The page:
The end of an era… and the beginning of another

Launched in 2009, the Kepler Space Telescope revolutionised our view of exoplanets. Out of fuel, it was retired by NASA in late October 2018.   

Artistic rendition of the Kepler Space Telescope with a slew of exoplanets that made its fame. Credit: NASA, Wendy Stenzel and Daniel Rutter.

In 1992, a team lead by William Borucki submitted a proposal to NASA for a space telescope whose mission was detecting exoplanets using the transit method. This is and indirect method by which an exoplanet is detected by through tiny brightness variations in a star that happen when a planet transits in front of it. Astronomers detected the first exoplanet via transit method in 1999: HD209458, a hot Jupiter that was previously discovered using the radial velocity method. After a feasibility study confirmed that the project proposed by Borucki was sound, NASA moved forward with the project and launched the Kepler Space Telescope in March 2009.

Kepler has only one scientific instrument: a state-of-the-art photometer capable of measuring brightness variations of stars to a very high degree of precision. Using the largest digital camera capable of functioning in space, it stares continuously at a patch of sky in the Cygnus constellation containing 150,000 stars. Four years after the start of the mission, and once the principal science goal had been achieved, Kepler lost two reactions wheels, leading to a change in Kepler’s scientific mission. As the telescope could no longer stare continuously at the same patch of sky, the K2 mission was born. Using two out of its four reaction wheels, Kepler can still point to a given direction for about 80 days, which permits the discovery of small planets in the habitable zone of small stars. This observing mode allowed Kepler to observed 380,000 additional stars. After nine years of observations, the telescope has run out of fuel, making scientific observations no longer possible. Kepler will be retiring in its actual orbit.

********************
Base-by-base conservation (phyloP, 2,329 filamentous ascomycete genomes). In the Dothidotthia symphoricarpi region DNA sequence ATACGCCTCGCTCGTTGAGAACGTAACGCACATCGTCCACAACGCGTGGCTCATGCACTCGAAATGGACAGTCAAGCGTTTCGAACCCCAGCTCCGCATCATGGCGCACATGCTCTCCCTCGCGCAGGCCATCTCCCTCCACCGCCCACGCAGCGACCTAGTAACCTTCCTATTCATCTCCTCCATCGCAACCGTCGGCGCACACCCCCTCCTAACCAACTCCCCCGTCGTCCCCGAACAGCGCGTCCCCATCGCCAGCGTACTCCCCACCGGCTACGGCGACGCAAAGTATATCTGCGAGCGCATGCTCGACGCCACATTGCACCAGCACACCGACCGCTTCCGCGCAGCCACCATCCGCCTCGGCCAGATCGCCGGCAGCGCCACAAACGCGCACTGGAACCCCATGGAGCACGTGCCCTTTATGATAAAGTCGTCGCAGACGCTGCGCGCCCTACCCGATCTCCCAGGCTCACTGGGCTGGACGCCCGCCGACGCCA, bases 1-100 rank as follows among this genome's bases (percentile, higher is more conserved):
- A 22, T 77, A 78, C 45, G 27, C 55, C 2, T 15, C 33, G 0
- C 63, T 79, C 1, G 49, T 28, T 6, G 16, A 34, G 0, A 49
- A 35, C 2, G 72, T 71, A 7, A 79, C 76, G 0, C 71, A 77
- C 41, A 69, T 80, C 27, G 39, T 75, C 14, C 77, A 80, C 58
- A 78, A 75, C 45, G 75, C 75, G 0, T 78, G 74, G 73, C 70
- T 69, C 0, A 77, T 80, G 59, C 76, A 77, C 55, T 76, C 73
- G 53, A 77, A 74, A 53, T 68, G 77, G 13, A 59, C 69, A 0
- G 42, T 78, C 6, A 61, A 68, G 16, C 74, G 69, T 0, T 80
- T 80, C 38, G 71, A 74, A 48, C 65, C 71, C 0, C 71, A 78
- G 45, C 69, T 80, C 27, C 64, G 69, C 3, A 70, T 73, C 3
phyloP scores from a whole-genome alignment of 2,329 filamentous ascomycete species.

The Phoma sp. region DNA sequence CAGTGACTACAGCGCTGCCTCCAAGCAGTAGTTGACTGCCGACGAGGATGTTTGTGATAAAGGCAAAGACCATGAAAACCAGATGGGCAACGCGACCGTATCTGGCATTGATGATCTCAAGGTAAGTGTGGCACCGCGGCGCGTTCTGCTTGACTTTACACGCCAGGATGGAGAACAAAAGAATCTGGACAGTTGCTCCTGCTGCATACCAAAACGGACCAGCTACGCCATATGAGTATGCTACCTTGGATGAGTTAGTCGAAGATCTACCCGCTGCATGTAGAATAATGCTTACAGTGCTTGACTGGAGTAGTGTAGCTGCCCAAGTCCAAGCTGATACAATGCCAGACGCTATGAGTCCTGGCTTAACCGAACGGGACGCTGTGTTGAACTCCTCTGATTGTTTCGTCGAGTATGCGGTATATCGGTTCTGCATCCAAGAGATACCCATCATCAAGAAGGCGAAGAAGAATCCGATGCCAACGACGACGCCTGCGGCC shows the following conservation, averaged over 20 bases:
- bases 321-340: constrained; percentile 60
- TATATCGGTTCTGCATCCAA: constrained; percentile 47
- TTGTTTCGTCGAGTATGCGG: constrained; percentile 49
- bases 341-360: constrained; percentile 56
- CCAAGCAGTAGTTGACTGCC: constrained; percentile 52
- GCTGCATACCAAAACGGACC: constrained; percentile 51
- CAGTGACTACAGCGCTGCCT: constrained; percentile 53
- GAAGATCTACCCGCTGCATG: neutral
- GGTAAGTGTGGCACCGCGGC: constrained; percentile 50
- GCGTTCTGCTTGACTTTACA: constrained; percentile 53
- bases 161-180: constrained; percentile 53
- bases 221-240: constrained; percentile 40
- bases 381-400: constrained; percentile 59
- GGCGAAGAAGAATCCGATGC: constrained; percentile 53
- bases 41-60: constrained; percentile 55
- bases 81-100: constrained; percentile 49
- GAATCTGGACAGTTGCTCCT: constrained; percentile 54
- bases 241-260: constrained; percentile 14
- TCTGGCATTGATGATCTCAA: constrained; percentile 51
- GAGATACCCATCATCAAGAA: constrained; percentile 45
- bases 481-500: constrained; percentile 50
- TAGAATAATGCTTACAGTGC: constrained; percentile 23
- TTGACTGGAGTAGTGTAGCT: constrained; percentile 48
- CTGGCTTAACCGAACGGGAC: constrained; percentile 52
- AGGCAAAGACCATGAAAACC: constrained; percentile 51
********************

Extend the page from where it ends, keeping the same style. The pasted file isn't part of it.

A valuable legacy

Kepler leaves behind a very rich legacy. Having observed over 530,000 stars, it has confirmed 2662 exoplanet candidates, or about two-thirds of all exoplanets known to date. This bounty of planets has shown that the diversity of these worlds is much greater that in our own Solar System. For example, discoveries from Kepler have shown that the most common  types of planets are Super-Earths, worlds that have sizes between that of Earth and Neptune that have not yet been found in the Solar System. Kepler’s data have also demonstrated that planetary systems are often very condensed, namely that several planets orbit very close to their stars and that the distance between the orbits of sibling planets is much smaller than in our Solar System. All together, results from Kepler have shown that the Solar System does not appear to be a typical planetary system.

What’s next?

The end of Kepler does not mean the end of discovery of exoplanets using the transit method. Indeed, Kepler’s successor is already online. Transiting Exoplanet Survey Satellite (TESS) was launched in April 2018 aboard one of Space X’s Falcon 9 rockets. Scientific observations began on July 27th 2018. To this day, TESS data has already been able to confirme 70 new exoplanet candidates, proving that Kepler’s torch has already been passed on to this next mission.